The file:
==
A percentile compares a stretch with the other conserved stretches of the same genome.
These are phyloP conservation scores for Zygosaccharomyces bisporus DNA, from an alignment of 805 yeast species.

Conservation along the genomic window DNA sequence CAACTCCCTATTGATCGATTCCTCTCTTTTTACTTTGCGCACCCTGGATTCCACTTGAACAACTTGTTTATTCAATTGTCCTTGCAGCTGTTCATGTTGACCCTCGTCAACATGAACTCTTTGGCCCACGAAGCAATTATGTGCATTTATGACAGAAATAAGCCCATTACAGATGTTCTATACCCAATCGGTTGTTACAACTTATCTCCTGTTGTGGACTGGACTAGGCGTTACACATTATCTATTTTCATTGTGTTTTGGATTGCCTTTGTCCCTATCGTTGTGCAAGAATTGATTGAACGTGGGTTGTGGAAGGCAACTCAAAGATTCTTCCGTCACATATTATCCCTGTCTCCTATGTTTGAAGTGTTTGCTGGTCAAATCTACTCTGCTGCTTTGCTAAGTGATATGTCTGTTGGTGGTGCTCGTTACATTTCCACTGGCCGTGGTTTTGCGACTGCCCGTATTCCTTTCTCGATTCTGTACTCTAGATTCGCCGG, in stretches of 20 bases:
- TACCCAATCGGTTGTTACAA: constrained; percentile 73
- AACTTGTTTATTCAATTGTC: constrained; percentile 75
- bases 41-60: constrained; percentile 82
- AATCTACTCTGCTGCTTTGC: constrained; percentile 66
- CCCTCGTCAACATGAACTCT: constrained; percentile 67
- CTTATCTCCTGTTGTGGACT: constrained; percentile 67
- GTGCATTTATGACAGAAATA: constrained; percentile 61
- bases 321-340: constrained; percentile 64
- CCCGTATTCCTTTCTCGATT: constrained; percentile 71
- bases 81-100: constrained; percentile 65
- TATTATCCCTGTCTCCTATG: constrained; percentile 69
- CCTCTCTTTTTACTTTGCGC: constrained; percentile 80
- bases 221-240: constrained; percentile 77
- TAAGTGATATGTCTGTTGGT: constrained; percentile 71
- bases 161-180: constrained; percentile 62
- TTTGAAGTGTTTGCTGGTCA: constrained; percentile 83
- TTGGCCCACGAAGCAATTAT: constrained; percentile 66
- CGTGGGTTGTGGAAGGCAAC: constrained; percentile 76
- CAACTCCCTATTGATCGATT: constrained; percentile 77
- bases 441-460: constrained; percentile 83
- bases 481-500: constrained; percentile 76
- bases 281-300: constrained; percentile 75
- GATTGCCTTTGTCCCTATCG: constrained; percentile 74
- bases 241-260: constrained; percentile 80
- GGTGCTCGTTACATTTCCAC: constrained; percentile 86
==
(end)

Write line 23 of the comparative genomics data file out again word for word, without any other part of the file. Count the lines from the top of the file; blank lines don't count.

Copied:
- bases 441-460: constrained; percentile 83